So the good news is that we have killed about 45,000 ISIS terrorist fighters.

The bad news is two-fold:

First, there are still roughly 15,000-30,000 remaining and more being recruited all the time. 

Second, it took us 49,315 bombs dropped over two years to do this. 

So we are averaging less than 1 kill per bomb!

Sure, we are also hitting other targets like oil and gas infrastructure and tankers.

But about 20,000 of the munitions dropped are GPS precision-guided (e..g Joint Direct Attack Munitions, Small Diameter Bombs, and Hellfire Missiles) and have cost $2 billion!

That comes out to a cost of around $45,000 just for just 40% the bombs to kill each and every ISIS terrorist, and doesn't even include all the extensive military infrastructure, planes, intelligence, and people. 

And this is just a super tiny drop in the bucket compared to the $4-$6 trillion that the wars in Iraq and Afghanistan, after 9/11, has cost just through 2013

--That represents between 20-30% of our our entire $20 trillion national debt!

At this rate, ISIS, Al Qaeda, and the other terrorists may simply be able to cause irreparable damage and even bankrupt America.

How long can we afford to fight these extended and expensive wars against terrorism and never seem to even win--what's the strategy here? Is there one? 

(Source Photo: here with attribution to vaXzine)
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August 9, 2016

With Creation, The Intelligence Of Even A Worm



Some of you may think at first glance, oh how lame.

Did Andy just take a video of a worm?

But there is something more amazing here than initially meets the eye.

Look carefully at what this simple little worm is doing.

It is inching forward with its sprawling body over the dirt, and it is dragging with it...a feather!

Watch how it moves its body and then see at the top, the sudden pull of the feather behind it--and again and again. 

Clearly, this is not an accident, but this worm wants this feather.

Who would think that a worm has the brains to identify, claim, and take with it, a feather. 

There are probably a lot bigger brains out there that can't even do half that much.  ;-)

(Source Video: Andy Blumenthal)
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April 10, 2016

Success Is Not A Silver Spoon

So there is a disappointing editorial in the Sunday New York Times Review Section today.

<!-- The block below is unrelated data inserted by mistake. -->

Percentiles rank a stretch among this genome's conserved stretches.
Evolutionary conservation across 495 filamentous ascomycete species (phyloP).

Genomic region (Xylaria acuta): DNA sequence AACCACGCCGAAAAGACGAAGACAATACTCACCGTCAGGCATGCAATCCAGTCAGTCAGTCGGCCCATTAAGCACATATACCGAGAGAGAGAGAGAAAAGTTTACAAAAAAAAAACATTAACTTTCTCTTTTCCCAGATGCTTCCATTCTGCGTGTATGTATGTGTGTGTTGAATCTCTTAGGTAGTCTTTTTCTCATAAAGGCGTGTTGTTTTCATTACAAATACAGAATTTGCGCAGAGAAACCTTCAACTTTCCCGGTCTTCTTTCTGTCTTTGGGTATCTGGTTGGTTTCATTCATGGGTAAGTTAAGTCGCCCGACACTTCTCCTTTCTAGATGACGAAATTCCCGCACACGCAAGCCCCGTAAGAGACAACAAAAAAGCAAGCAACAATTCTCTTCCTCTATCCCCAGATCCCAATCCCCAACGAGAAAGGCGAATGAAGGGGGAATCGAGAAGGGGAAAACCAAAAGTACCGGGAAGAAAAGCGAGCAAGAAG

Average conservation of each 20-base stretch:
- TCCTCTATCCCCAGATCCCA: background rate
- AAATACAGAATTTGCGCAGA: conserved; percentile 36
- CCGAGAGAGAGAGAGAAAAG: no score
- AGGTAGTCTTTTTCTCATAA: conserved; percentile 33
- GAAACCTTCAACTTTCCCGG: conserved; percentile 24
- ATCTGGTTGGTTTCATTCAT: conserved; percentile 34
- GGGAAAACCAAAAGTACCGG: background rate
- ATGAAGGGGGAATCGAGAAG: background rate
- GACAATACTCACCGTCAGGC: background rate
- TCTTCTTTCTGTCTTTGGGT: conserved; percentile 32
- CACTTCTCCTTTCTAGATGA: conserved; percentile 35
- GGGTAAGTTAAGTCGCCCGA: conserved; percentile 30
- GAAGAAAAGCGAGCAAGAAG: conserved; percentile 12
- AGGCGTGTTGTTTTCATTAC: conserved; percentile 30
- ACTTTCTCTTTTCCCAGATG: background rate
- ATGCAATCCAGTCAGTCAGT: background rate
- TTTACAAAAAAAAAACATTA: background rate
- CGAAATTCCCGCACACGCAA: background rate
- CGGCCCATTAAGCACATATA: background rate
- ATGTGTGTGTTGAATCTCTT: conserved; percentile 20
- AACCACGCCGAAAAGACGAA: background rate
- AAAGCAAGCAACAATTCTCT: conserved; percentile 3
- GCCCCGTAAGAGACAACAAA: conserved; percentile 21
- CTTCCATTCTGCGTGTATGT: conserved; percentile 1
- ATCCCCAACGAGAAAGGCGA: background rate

It is by Christopher Chabris and Joshua Hart in "How Not To Explain Success."

They attempt to dispel the explanation of 2 Yale law professors Amy Chua and Jed Rubenfeld that various ethnic and religious minorities (e.g. Cubans, Jews, Indians, etc.) "had achieved disproportionate success in America" because of three things:

1) "A belief that their group was inherently superior to others"

2) "A sense of personal insecurity"

3) "A high degree of impulse control"

But Chabris and Hart claim this is falsehood and instead attribute the success to the people's innate higher intelligence and superior socioeconomic background.

In other words, Chabris and Hart would have us believe that the ethnic and religious minorities they speak of were somehow "born with a silver spoon in their mouths"-- which is complete NONSENSE.

While Chabris and Hart (of Union College) themselves claim vastly superior empirical evidence from their survey of a whopping 1,258 adults, they dismiss others' arguments such as Yale University professors, Chua and Rubenfeld, as mere "circumstantial evidence."

Well I and many of my family and friends that I grew up with must be part of that silly circumstantial evidence, called PERSONAL EXPERIENCE.

You see, we are part of the generation of Holocaust Survivors and Children Of Holocaust Survivors, who came to America, as my grandmother said "without a chair to sit on" or a dime in their pockets. 

My father worked long, hard hours in a factory eventually becoming its manager and he and my mom provided for our family. Both my parents lost most of their education due to the War and the need to "go out and earn a living."

Similarly, one of my best friends grew up also the child of survivors. His father came from the Holocaust and ended up working blue collar work as an electrician, eventually owning his business.  

Neither family started with much--I ended up managing technology in some awesome agencies for the Federal government and my friend as an executive in the cruise industry.  

Virtually, the entire generation of Jews who fled to America as refugees from the Holocaust came with nothing...yet the people and their children worked hard, very hard, and they were blessed, and become successful. 

So, I have no surveys to back me up, but I do have my life and that of almost an entire generation of real life facts from people's lives--not made up of speculative survey questions and their interpretation of results.

So from my perspective, it is Chabris and Hart that are 100% WRONG!

You see they don't know from where we came and under what horrible conditions and how we arrived here as immigrants with nothing but our faith in G-d Almighty and the love of our families and community. 

And for the record, Chua and Rubenfeld are right:

Point #1, we were clearly taught a sense of superiority--but not what people mistakenly think--it is not based on intelligence, looks, or on physical strength, but rather based on that we were Biblically expected to behave differently as Jews and live more stringently.